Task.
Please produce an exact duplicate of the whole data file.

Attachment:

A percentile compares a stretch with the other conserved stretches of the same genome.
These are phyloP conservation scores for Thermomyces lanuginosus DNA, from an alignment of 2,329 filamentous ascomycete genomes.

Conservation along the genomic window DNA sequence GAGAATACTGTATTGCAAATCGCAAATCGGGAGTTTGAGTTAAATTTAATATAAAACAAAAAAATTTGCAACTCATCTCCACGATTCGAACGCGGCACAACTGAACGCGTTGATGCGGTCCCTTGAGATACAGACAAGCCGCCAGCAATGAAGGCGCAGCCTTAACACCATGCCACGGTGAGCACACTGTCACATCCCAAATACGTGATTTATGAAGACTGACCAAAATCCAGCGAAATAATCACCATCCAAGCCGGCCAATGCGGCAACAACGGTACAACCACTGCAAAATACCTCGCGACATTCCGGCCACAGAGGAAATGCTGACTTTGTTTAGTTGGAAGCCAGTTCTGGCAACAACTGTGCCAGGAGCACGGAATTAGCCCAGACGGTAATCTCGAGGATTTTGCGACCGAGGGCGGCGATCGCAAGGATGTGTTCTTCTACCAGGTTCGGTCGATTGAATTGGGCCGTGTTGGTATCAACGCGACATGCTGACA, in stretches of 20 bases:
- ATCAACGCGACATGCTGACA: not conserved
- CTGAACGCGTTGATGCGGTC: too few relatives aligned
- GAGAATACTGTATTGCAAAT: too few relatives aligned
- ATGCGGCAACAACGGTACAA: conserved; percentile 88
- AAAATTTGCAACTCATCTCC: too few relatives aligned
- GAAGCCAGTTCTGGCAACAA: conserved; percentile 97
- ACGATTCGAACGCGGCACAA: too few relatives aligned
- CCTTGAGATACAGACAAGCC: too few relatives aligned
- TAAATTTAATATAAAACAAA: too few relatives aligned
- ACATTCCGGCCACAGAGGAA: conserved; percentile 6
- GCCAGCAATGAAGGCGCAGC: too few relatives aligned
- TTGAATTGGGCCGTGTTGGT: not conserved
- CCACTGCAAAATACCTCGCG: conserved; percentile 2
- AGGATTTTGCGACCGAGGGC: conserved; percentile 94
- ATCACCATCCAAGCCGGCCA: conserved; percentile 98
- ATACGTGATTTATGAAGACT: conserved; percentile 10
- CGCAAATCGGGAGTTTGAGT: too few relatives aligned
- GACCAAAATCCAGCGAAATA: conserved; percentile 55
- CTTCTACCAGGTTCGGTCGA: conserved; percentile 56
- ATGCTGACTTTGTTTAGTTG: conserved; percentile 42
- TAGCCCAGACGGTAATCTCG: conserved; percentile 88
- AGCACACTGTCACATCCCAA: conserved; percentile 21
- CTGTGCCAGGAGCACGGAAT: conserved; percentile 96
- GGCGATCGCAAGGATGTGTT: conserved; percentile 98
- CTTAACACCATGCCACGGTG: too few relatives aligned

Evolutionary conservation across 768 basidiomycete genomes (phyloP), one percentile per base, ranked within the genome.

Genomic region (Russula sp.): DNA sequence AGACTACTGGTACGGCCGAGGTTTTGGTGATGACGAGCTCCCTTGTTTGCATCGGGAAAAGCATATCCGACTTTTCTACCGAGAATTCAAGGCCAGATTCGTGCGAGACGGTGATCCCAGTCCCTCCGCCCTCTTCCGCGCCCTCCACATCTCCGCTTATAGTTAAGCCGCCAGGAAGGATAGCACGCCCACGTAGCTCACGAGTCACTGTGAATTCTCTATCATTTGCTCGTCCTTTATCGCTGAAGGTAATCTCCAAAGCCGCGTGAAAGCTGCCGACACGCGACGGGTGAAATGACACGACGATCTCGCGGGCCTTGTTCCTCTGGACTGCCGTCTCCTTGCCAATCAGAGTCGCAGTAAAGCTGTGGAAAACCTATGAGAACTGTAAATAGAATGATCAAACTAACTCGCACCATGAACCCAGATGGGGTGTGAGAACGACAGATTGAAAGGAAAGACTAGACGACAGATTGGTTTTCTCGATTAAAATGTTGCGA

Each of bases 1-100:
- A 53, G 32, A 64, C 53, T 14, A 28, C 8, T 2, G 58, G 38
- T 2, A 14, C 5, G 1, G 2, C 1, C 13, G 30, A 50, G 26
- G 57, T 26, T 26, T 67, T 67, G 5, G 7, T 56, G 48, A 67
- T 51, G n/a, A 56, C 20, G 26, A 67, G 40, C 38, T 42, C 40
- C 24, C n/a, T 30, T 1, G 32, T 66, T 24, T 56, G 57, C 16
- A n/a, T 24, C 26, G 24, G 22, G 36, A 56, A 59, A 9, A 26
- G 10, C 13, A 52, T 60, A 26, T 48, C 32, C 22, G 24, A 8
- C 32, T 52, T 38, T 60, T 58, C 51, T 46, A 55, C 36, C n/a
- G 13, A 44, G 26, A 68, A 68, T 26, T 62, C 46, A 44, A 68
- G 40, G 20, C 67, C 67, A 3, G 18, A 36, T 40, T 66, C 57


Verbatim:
A percentile compares a stretch with the other conserved stretches of the same genome.
These are phyloP conservation scores for Thermomyces lanuginosus DNA, from an alignment of 2,329 filamentous ascomycete genomes.

Conservation along the genomic window DNA sequence GAGAATACTGTATTGCAAATCGCAAATCGGGAGTTTGAGTTAAATTTAATATAAAACAAAAAAATTTGCAACTCATCTCCACGATTCGAACGCGGCACAACTGAACGCGTTGATGCGGTCCCTTGAGATACAGACAAGCCGCCAGCAATGAAGGCGCAGCCTTAACACCATGCCACGGTGAGCACACTGTCACATCCCAAATACGTGATTTATGAAGACTGACCAAAATCCAGCGAAATAATCACCATCCAAGCCGGCCAATGCGGCAACAACGGTACAACCACTGCAAAATACCTCGCGACATTCCGGCCACAGAGGAAATGCTGACTTTGTTTAGTTGGAAGCCAGTTCTGGCAACAACTGTGCCAGGAGCACGGAATTAGCCCAGACGGTAATCTCGAGGATTTTGCGACCGAGGGCGGCGATCGCAAGGATGTGTTCTTCTACCAGGTTCGGTCGATTGAATTGGGCCGTGTTGGTATCAACGCGACATGCTGACA, in stretches of 20 bases:
- ATCAACGCGACATGCTGACA: not conserved
- CTGAACGCGTTGATGCGGTC: too few relatives aligned
- GAGAATACTGTATTGCAAAT: too few relatives aligned
- ATGCGGCAACAACGGTACAA: conserved; percentile 88
- AAAATTTGCAACTCATCTCC: too few relatives aligned
- GAAGCCAGTTCTGGCAACAA: conserved; percentile 97
- ACGATTCGAACGCGGCACAA: too few relatives aligned
- CCTTGAGATACAGACAAGCC: too few relatives aligned
- TAAATTTAATATAAAACAAA: too few relatives aligned
- ACATTCCGGCCACAGAGGAA: conserved; percentile 6
- GCCAGCAATGAAGGCGCAGC: too few relatives aligned
- TTGAATTGGGCCGTGTTGGT: not conserved
- CCACTGCAAAATACCTCGCG: conserved; percentile 2
- AGGATTTTGCGACCGAGGGC: conserved; percentile 94
- ATCACCATCCAAGCCGGCCA: conserved; percentile 98
- ATACGTGATTTATGAAGACT: conserved; percentile 10
- CGCAAATCGGGAGTTTGAGT: too few relatives aligned
- GACCAAAATCCAGCGAAATA: conserved; percentile 55
- CTTCTACCAGGTTCGGTCGA: conserved; percentile 56
- ATGCTGACTTTGTTTAGTTG: conserved; percentile 42
- TAGCCCAGACGGTAATCTCG: conserved; percentile 88
- AGCACACTGTCACATCCCAA: conserved; percentile 21
- CTGTGCCAGGAGCACGGAAT: conserved; percentile 96
- GGCGATCGCAAGGATGTGTT: conserved; percentile 98
- CTTAACACCATGCCACGGTG: too few relatives aligned

Evolutionary conservation across 768 basidiomycete genomes (phyloP), one percentile per base, ranked within the genome.

Genomic region (Russula sp.): DNA sequence AGACTACTGGTACGGCCGAGGTTTTGGTGATGACGAGCTCCCTTGTTTGCATCGGGAAAAGCATATCCGACTTTTCTACCGAGAATTCAAGGCCAGATTCGTGCGAGACGGTGATCCCAGTCCCTCCGCCCTCTTCCGCGCCCTCCACATCTCCGCTTATAGTTAAGCCGCCAGGAAGGATAGCACGCCCACGTAGCTCACGAGTCACTGTGAATTCTCTATCATTTGCTCGTCCTTTATCGCTGAAGGTAATCTCCAAAGCCGCGTGAAAGCTGCCGACACGCGACGGGTGAAATGACACGACGATCTCGCGGGCCTTGTTCCTCTGGACTGCCGTCTCCTTGCCAATCAGAGTCGCAGTAAAGCTGTGGAAAACCTATGAGAACTGTAAATAGAATGATCAAACTAACTCGCACCATGAACCCAGATGGGGTGTGAGAACGACAGATTGAAAGGAAAGACTAGACGACAGATTGGTTTTCTCGATTAAAATGTTGCGA

Each of bases 1-100:
- A 53, G 32, A 64, C 53, T 14, A 28, C 8, T 2, G 58, G 38
- T 2, A 14, C 5, G 1, G 2, C 1, C 13, G 30, A 50, G 26
- G 57, T 26, T 26, T 67, T 67, G 5, G 7, T 56, G 48, A 67
- T 51, G n/a, A 56, C 20, G 26, A 67, G 40, C 38, T 42, C 40
- C 24, C n/a, T 30, T 1, G 32, T 66, T 24, T 56, G 57, C 16
- A n/a, T 24, C 26, G 24, G 22, G 36, A 56, A 59, A 9, A 26
- G 10, C 13, A 52, T 60, A 26, T 48, C 32, C 22, G 24, A 8
- C 32, T 52, T 38, T 60, T 58, C 51, T 46, A 55, C 36, C n/a
- G 13, A 44, G 26, A 68, A 68, T 26, T 62, C 46, A 44, A 68
- G 40, G 20, C 67, C 67, A 3, G 18, A 36, T 40, T 66, C 57